You’d think it was Aldi when the 65-inch TVs are on sale for $450. But it was actually the Royal Australian Mint on Thursday (7 September) when it released a special-edition $5 coin with a retail price tag of $30.
A queue formed outside the Deakin attraction from as early as 6 in the morning, full of coin collectors eager to get their hands on one of only 30,000 ‘Australian World Heritage Properties’ coloured coins when the Mint’s doors opened at 8:30 am.
With a folded camp chair in one hand and a coffee cup in the other, Stephanie Kimber arrived at 6:45 am.
“It’s within budget, so hoping to get it and hold onto it and build the kids’ inheritance and glory box,” she told Region.
Up to this point, Stephanie has had an affinity for the Anzac coins from when The Daily Telegraph used to issue the 50-cent pieces with the paper. This is the first time she’s taken the passion to the point of queueing outside the Mint.
“We’re all interested what it’s going to go for later.”
The coin in question celebrates 20 of Australia’s World Heritage Properties, including several key Indigenous and convict sites from around the country, as well as the Great Barrier Reef, Sydney Opera House, Royal Exhibition Building and Uluru.
All of them star in an intricately detailed relief that also frames a full-colour central image of a handprint, fan palm front and shell fossil to represent Australia’s natural and built icons and Indigenous heritage.
The International Council on Monuments and Sites (ICOMOS) partnered with the Mint to produce the coin and described it at the Sydney launch last week as a celebration of Australia’s contribution to world heritage.
“This amazing coin highlights the diversity of Australia’s internationally significant heritage and will encourage awareness of our unique biodiversity, deep Indigenous connections with Country and extraordinary cultural places,” ICOMOS General Assembly convenor Professor Richard Mackay (and former chair of Australia’s World Heritage Advisory Committee) said.
As with all freshly minted coins at the moment, the $5 coin also features the ‘Queen Elizabeth II Memorial Obverse’ on the heads side. The traditional portrait of the late Queen remains, but now with the addition of her years of reign – “Elizabeth II 1952-2022”.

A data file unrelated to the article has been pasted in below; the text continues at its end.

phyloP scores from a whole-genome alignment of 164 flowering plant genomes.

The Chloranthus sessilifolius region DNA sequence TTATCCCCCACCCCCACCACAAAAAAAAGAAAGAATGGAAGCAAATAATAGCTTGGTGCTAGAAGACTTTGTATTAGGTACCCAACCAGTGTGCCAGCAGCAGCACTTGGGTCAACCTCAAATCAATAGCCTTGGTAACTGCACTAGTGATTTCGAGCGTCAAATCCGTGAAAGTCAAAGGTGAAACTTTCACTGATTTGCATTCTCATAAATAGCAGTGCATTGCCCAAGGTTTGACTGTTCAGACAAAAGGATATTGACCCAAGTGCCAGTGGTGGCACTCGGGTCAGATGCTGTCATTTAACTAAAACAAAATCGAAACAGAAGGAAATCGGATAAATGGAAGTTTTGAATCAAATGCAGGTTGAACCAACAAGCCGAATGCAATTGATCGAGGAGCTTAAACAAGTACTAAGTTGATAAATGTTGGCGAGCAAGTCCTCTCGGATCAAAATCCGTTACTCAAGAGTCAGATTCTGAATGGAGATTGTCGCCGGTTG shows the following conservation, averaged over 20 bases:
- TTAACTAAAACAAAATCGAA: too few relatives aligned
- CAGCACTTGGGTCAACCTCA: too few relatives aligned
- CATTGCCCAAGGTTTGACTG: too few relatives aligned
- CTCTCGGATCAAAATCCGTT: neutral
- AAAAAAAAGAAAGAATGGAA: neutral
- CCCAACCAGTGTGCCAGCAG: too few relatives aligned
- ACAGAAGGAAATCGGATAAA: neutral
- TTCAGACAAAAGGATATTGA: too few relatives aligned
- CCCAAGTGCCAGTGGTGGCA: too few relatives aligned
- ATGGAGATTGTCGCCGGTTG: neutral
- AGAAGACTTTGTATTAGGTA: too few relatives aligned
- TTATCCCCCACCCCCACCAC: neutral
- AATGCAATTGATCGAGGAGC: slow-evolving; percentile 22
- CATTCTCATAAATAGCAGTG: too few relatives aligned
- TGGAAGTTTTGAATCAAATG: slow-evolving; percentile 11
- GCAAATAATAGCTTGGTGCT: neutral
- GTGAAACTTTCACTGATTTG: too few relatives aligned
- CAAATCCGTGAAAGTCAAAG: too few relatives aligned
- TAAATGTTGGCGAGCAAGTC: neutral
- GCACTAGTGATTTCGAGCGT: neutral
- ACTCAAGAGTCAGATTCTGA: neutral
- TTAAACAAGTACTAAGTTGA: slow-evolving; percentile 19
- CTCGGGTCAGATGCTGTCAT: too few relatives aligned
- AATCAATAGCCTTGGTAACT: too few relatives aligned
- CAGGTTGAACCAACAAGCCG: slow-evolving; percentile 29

Only slightly further back in the queue, Gerry (last name omitted for privacy reasons) has accrued Australia’s complete Endangered Animals coin set and nine coins from the Kangaroo Series.
A personal favourite is one he picked up from an op shop a few years ago for $7, only for coin catalogues to list its real worth at $370.
He says the World Heritage Properties coin “just looked exceptionally attractive”.
“I’m not a really avid collector and have never queued for coins before, but I like coins … I’ll pass them on to my children later on.”
Last weekend, the Mint released a new $1 coin series to celebrate 10 of Australia’s ‘Big Things’, with the ‘Big Swoop’ magpie sculpture Garema Place selected to represent Canberra. The series was also accompanied by $1.20 stamps from Australia Post.
A relative newcomer to Canberra, Stephanie hadn’t heard of Big Swoop but was annoyed Goulburn’s ‘Big Merino’ didn’t get a look in for the other nine coins in the series.
“They did the Giant Ram from Western Australia, but why not the Big Merino? Everyone’s heard of the Big Merino!”
The Australian World Heritage Properties $5 coin is available for purchase through the Coin Shop at the Mint, as well as Australia Post, NewsXpress and other Authorised Distributor locations. The limit is one per person as long as stocks last.